Detailed map of Cheney Branch-Little Dry Wood Creek drainage divide area

Figure 8: Detailed map of Cheney Branch-Little Dry Wood Creek drainage divide area. United States Geological Survey map digitally presented using National Geographic Society TOPO software.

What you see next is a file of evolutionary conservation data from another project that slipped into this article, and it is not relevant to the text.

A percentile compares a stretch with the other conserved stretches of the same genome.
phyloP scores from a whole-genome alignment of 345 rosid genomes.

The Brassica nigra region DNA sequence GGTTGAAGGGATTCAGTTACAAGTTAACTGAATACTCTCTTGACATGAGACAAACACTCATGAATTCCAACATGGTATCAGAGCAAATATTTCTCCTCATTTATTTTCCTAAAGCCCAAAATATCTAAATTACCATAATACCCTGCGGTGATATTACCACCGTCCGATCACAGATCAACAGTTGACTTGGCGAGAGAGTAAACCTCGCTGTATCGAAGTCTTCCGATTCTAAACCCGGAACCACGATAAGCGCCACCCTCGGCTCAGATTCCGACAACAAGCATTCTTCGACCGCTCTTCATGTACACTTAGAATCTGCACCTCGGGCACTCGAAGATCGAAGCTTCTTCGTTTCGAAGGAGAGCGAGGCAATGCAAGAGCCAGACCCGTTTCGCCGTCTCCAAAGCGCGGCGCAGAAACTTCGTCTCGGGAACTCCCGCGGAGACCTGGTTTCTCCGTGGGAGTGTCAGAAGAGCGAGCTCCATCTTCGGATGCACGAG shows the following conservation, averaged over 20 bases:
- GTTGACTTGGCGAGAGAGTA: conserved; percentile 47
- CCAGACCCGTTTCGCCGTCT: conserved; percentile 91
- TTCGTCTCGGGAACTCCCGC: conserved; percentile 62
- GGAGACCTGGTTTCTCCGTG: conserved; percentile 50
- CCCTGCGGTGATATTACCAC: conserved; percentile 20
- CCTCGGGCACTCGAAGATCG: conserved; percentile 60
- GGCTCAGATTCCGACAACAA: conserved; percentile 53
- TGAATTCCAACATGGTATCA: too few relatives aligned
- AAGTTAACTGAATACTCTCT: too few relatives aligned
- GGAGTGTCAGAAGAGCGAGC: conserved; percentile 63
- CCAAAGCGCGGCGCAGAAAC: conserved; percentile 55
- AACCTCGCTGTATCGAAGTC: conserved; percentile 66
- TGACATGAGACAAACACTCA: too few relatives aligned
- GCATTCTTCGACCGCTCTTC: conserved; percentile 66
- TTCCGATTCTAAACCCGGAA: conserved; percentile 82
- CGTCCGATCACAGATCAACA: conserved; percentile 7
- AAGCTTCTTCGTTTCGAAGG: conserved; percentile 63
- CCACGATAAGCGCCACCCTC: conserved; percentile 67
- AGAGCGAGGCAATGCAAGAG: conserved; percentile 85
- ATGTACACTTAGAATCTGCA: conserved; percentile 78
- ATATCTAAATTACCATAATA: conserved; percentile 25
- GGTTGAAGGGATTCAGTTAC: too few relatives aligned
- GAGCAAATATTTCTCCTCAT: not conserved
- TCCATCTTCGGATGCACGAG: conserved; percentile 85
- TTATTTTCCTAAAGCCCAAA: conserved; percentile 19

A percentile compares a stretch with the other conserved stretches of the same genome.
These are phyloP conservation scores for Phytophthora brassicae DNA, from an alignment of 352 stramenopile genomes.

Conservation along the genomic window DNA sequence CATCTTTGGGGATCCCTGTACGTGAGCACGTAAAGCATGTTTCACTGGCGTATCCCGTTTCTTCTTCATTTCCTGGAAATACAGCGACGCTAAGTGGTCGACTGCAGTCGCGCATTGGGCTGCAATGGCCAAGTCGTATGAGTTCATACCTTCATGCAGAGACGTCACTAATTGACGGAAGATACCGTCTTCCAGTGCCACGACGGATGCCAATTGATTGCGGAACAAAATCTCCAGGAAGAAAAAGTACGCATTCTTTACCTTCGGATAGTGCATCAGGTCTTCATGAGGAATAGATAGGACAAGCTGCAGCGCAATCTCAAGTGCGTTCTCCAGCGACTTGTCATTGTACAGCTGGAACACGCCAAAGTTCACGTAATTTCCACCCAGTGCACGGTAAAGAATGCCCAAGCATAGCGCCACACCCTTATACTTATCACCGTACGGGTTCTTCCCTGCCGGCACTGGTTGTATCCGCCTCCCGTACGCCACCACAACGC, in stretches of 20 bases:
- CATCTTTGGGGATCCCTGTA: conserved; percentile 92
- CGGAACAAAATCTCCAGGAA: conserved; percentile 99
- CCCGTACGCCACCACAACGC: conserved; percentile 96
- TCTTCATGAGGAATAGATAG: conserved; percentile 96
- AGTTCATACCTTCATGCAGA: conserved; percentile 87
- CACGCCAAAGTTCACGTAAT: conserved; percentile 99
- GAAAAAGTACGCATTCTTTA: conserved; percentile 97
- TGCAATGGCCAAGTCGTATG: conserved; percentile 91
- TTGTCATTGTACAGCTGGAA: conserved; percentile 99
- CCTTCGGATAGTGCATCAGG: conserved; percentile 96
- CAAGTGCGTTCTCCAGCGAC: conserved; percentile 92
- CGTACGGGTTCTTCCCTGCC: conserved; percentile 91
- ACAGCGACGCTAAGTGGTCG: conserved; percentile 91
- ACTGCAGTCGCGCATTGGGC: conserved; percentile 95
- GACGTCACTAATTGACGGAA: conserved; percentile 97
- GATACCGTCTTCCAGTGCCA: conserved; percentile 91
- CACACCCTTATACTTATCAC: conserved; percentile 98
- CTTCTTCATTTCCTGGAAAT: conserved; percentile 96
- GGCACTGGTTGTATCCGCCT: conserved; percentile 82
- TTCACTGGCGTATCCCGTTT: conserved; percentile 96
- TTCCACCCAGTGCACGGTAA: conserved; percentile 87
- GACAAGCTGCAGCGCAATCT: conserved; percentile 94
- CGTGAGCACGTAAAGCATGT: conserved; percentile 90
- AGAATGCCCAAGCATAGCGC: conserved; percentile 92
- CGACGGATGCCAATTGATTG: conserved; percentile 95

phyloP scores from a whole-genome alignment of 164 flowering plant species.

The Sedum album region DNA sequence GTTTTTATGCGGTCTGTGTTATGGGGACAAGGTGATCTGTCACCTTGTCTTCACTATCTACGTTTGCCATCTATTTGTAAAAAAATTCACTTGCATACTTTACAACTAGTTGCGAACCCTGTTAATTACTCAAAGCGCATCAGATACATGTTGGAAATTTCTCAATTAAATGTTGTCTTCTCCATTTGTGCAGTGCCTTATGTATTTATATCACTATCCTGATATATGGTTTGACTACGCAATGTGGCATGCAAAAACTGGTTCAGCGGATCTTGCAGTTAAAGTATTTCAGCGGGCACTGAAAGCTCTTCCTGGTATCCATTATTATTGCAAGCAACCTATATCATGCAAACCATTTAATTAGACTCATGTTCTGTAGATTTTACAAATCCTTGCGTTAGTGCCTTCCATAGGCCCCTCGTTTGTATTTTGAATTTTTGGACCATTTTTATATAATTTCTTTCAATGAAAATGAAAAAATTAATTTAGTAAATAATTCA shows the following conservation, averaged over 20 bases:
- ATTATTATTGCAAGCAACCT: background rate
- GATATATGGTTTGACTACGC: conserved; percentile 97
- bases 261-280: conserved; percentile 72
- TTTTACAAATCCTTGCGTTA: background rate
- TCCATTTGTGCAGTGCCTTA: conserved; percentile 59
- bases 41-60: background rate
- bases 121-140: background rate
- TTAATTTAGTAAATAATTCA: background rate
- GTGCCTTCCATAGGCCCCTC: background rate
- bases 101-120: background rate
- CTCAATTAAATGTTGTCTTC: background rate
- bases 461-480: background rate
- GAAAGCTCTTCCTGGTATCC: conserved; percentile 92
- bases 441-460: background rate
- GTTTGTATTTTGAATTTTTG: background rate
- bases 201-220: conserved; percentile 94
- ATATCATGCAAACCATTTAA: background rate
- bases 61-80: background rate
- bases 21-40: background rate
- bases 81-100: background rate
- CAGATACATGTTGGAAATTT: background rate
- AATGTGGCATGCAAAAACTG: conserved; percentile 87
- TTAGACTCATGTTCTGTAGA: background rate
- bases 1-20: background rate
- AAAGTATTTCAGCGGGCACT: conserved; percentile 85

Figure 8 provides a detailed map of the Cheney Branch-Little Dry Wood Creek drainage divide area near Moundville which was seen in less detail in figure 7 above. Moundville is the town straddling the figure 8 north edge in the northeast quadrant. Note how Moundville is located on a low hill which rises 20-30 feet above the surrounding region (the map contour interval is ten feet). Also note the strip mine area south and west from Moundville. The Cheney Branch originates south and west of the strip mine area and flows north and then northwest to the figure 8 west edge (near the northwest corner).  A north-northwest and north-northeast oriented Cheney Branch tributary is located in the figure 8 west center edge area. A northeast and east oriented stream originating in the figure 8 southwest quadrant just south of the Cheney Branch headwaters and flowing to the figure 8 east center edge is a Little Dry Wood Creek tributary. Another Little Dry Wood Creek tributary is located near the figure 8 south edge and flows in an east-northeast, southeast, and east-northeast direction to the figure 8 east edge near the southeast corner. Note west to east oriented through valleys linking the north-northwest and north-northeast oriented Cheney tributary valley in the figure 8 southwest quadrant with two mentioned Little Dry Wood Creek tributary valleys. The southernmost of the two through valleys is defined by at least five 10-foot contour lines on each side and is a water eroded feature. The northern through valley is defined by at least four 10-foot contour lines on each side and is also a water eroded feature. These through valleys were eroded by yet to be beheaded flood flow on the Dry Wood Creek alignment south-oriented flood flow which had been captured by the reversal of flood flow on what was then the newly beheaded flood flow route using the Little Dry Wood Creek alignment. Flood waters moved southeast and south and then turned and flowed in northeast and east directions to what was then the actively eroding north-oriented Little Dry Wood Creek valley. Also note a much broader through valley just south of the strip mine area linking the northwest-oriented Cheney Branch Valley with the northern east-oriented Little Dry Wood Creek tributary valley. The floor of this broader west to east oriented through valley is much lower than floors of the narrower through valleys to the south, indicating flood waters probably abandoned the southern through valleys in favor of the deeper and broader valley in the north. The north wall of the broader through valley is hard to identify from figure 8 evidence and there may be no north wall at least south of the Marmaton River.